The Fenix-Store        
Page 1 of 2 12 LastLast
Results 1 to 30 of 45

Thread: Another new incandescent lamp coming out?!?!

  1. #1

    Default Another new incandescent lamp coming out?!?!

    In an era where the major lamp makers and pure LED players are totally invested in LED replacements for incandescent, CFL and halogen general service lamps, some just refuse to give up improving the incandescent/halogen lamp. The news was announced yesterday:

    http://ecandescent.com

    https://www.kickstarter.com/projects...oull-ever-need

    Looks like the same basic technology used in my 2 pack of Vybrant 50w 1600 lumen bulbs, but with an additional diode inserted onto the bottom contact of the base.

    I have my opinions but i would like to hear from your arguments first.

  2. #2

    Default Re: Another new incandescent lamp coming out?!?!

    How the hell is a half-wave rectifier supposed to accomplish all of that?

  3. #3
    Administrator Kestrel's Avatar
    Join Date
    Oct 2007
    Location
    Willamette Valley, OR
    Posts
    5,873

    Default Re: Another new incandescent lamp coming out?!?!

    Underdriven - going from ~110V down to ~85V IIRC ?
    I notice they don't seem to mention that efficiency goes down the sink.
    Brilliant, the hotwire folks here have had lumens per watt wrong all this time.
    Last edited by Kestrel; 12-04-2014 at 06:31 PM.

  4. #4
    Flashaholic*
    Join Date
    Dec 2003
    Location
    Indianapolis
    Posts
    850

    Default Re: Another new incandescent lamp coming out?!?!

    People are stupid. What can I say...
    Jim

  5. #5
    *Flashaholic* idleprocess's Avatar
    Join Date
    Feb 2004
    Location
    dfw.tx.us
    Posts
    5,022

    Default Re: Another new incandescent lamp coming out?!?!

    Kickstarter page is kind of useless save for the truckloads of feel-good/concerned-parent marketing and heaping piles of rather dishonest FUD; their website has the relevant performance details:
    • 100W equivalent : 28W, 1230 lumens, 44 lumens/watt
    • 150W equivalent : 42W, 1980 lumens, 47 lumens/watt


    Taking performance figures at face value, it's appreciably below CFL efficiency (~70 lm/W). Their wattage equivalencies are also a skosh generous since last I checked a 100W incandescent spits out 1600 lumens - or at least that's what CFL and LED equivalents are doing - so the best apples-to-apples comparison would use eCandescent's "150W" equivalent bulb.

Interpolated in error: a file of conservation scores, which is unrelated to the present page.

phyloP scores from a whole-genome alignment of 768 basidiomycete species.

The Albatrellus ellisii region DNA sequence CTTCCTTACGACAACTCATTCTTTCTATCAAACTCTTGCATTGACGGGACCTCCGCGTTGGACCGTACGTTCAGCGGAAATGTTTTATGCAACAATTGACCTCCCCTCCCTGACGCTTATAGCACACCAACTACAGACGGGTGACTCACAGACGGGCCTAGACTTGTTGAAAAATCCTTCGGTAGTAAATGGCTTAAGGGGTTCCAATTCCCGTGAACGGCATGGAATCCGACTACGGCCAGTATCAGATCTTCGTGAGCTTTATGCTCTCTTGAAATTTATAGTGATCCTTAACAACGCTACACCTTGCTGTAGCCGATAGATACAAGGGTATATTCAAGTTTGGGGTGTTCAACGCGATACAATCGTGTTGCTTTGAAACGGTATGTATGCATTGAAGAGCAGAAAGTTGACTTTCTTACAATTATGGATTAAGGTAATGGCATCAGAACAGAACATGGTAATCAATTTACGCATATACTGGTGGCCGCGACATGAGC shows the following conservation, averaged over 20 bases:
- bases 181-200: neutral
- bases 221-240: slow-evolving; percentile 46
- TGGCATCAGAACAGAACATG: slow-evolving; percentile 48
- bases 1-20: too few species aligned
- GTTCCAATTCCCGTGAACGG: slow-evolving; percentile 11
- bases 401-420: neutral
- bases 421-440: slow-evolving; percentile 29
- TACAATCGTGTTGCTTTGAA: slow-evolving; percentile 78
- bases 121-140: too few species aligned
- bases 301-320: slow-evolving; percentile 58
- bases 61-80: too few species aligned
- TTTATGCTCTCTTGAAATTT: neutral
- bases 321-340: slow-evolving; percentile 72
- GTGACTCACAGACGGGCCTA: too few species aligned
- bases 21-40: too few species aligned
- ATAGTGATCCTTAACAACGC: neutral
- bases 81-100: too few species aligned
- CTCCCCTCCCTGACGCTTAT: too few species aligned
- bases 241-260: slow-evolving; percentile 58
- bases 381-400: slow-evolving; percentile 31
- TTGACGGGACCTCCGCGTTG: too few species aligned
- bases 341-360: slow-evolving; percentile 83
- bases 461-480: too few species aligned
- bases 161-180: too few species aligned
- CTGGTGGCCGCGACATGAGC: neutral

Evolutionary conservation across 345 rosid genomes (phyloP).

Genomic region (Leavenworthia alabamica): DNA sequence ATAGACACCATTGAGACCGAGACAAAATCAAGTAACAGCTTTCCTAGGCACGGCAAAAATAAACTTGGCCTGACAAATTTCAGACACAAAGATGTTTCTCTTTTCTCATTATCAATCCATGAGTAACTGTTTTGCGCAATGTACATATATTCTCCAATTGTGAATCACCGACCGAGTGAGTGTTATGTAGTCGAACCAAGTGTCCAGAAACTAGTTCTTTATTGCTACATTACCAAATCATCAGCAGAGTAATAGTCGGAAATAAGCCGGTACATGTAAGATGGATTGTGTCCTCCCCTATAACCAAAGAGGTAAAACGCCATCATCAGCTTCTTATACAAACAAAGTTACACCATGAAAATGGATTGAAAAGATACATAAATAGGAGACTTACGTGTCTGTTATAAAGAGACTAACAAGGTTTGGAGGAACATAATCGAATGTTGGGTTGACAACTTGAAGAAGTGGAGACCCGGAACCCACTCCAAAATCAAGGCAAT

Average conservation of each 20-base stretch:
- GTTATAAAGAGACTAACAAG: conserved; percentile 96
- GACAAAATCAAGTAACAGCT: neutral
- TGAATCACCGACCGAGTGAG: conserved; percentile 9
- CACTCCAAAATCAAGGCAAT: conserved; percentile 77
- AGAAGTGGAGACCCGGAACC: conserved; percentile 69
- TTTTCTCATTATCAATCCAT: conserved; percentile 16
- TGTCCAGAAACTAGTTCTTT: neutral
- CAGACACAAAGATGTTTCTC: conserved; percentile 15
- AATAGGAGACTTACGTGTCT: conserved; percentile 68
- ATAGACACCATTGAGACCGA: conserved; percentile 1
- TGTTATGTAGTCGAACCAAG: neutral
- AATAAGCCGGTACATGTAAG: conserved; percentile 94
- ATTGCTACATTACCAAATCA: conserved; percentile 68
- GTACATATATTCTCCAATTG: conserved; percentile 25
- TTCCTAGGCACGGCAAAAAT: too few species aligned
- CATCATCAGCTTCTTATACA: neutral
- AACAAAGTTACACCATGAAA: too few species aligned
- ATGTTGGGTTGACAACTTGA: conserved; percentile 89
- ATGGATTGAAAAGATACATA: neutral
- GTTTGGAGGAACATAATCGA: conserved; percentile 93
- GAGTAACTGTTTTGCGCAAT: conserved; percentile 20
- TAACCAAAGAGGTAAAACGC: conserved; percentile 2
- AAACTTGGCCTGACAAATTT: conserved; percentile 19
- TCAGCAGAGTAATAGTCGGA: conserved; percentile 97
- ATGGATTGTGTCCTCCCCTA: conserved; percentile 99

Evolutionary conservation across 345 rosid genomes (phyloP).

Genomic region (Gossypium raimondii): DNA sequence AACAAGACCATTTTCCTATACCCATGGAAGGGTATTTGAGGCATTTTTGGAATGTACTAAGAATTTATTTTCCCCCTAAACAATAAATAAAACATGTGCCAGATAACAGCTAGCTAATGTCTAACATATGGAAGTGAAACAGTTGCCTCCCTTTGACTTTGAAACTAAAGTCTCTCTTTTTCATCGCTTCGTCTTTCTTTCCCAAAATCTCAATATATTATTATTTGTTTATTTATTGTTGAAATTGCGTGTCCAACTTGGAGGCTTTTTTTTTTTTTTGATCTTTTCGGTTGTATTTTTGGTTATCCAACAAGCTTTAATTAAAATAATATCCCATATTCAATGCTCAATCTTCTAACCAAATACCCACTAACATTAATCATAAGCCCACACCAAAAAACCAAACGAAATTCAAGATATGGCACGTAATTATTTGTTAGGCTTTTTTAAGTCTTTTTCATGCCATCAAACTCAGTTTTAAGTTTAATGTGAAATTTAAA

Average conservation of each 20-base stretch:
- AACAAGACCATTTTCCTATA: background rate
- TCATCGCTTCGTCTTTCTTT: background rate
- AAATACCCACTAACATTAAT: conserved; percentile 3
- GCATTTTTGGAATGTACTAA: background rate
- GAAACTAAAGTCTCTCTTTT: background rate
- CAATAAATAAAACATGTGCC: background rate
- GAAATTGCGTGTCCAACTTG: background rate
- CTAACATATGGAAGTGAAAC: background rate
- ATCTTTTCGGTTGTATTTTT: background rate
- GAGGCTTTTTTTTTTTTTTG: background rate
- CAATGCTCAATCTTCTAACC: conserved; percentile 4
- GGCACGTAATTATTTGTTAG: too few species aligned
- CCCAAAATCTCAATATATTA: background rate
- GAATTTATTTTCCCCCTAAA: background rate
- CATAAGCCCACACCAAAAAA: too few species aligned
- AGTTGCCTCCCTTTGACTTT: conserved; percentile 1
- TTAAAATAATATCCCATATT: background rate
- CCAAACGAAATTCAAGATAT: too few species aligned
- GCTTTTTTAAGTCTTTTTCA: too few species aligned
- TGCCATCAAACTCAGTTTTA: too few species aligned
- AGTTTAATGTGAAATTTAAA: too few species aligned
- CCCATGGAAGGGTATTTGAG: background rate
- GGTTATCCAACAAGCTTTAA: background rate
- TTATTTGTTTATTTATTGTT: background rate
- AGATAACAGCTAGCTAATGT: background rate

Running a basic TCO analysis, it does come up surprisingly favorable over its claimed ~110k hour operating lifespan:

    (admittedly, assuming flat electricity prices over 110k hours is a tad naive but introducing such a variable wouldn't alter the relative spread)

    Assuming they make their performance numbers, it's a big leap over other mass-market halogen tech:
    • ~110k hour lifespan is impressive
    • TCO improvement is also a big bump over both incandescent and halogen
    • Not particularly sensitive to hitting claimed life to beat halogen/incandescent TCO


    I do wonder about their performance claims, however. If it were so easy to make incandescents hit into mid double-digit efficiency, why didn't the manufacturers do this in order to evade the "incandescent ban" of a few years ago? Save for a handful of truly inconvenient locations, who cares about making a bulb last for 10+ years of continuous operation?

    I would need confirmed reports of performance before I bought into these even if their price is only ~$12.50 - I just can't believe some kickstarter entrepreneur has figured out how to extract exceedingly long life and performance from an incandescent when other companies with considerably more resources haven't.
    I apologize that this letter is so long; I did not have time to write a short letter

  6. #6